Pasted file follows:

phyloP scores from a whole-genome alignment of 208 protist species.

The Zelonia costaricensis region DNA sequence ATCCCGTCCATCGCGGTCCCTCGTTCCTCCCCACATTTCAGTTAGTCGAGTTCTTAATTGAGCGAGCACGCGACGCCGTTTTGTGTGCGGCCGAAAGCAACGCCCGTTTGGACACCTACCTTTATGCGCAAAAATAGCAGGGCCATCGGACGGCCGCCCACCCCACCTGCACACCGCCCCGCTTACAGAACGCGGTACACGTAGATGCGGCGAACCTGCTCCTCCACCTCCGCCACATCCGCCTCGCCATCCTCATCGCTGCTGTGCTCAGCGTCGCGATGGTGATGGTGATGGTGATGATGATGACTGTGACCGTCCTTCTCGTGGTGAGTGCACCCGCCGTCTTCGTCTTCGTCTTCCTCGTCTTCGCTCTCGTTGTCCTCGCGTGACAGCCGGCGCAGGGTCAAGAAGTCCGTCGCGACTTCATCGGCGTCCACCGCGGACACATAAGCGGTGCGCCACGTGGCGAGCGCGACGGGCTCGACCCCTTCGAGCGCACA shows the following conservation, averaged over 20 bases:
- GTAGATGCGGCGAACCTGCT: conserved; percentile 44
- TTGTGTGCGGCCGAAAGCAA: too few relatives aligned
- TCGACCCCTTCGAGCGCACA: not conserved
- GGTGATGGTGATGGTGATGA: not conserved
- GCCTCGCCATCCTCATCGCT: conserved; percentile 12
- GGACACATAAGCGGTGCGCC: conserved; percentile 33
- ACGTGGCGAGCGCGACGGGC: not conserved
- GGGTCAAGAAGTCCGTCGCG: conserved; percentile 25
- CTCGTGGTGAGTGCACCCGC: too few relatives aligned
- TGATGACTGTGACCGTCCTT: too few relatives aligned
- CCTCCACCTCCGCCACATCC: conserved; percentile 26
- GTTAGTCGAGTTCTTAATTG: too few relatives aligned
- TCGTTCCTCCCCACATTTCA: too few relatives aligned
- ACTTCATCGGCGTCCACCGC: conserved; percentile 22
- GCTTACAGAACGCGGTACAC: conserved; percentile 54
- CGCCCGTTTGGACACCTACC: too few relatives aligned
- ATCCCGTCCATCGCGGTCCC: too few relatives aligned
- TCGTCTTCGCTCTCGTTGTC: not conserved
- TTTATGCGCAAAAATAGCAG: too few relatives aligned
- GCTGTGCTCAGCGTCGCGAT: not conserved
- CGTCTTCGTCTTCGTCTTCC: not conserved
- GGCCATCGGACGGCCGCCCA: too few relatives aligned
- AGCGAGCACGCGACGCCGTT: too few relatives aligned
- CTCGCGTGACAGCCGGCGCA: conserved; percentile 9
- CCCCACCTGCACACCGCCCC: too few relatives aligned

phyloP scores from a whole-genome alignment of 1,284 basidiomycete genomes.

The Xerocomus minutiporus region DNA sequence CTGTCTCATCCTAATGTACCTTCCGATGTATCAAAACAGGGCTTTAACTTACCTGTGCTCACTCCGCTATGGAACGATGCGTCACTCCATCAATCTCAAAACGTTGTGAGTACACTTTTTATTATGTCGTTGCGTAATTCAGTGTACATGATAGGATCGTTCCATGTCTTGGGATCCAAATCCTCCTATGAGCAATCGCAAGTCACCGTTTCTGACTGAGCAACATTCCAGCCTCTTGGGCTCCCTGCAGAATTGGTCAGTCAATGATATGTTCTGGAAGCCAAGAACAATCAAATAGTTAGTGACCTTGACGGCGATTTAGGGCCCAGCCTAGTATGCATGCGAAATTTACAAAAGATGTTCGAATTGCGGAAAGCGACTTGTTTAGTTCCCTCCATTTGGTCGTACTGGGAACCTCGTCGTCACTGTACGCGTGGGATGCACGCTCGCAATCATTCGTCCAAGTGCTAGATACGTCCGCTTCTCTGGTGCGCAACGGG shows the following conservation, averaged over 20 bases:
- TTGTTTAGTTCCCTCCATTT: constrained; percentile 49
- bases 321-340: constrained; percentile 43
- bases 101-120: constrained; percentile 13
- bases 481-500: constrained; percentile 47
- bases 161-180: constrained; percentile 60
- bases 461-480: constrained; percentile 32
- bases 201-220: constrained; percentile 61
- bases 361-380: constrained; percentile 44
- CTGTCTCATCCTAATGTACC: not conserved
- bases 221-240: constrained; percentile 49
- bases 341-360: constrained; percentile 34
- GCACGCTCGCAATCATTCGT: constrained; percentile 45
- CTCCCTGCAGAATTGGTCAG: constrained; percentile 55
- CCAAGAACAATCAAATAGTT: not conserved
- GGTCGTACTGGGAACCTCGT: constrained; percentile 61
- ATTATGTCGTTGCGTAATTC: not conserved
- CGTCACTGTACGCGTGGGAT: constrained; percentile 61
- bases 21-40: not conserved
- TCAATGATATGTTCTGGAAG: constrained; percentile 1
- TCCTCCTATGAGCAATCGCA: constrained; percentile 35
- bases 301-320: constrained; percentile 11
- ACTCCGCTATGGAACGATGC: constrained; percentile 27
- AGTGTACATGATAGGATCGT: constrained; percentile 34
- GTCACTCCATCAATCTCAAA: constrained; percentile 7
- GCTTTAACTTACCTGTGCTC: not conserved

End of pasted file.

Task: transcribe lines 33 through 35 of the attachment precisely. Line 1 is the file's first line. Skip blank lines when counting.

- bases 481-500: constrained; percentile 47
- bases 161-180: constrained; percentile 60
- bases 461-480: constrained; percentile 32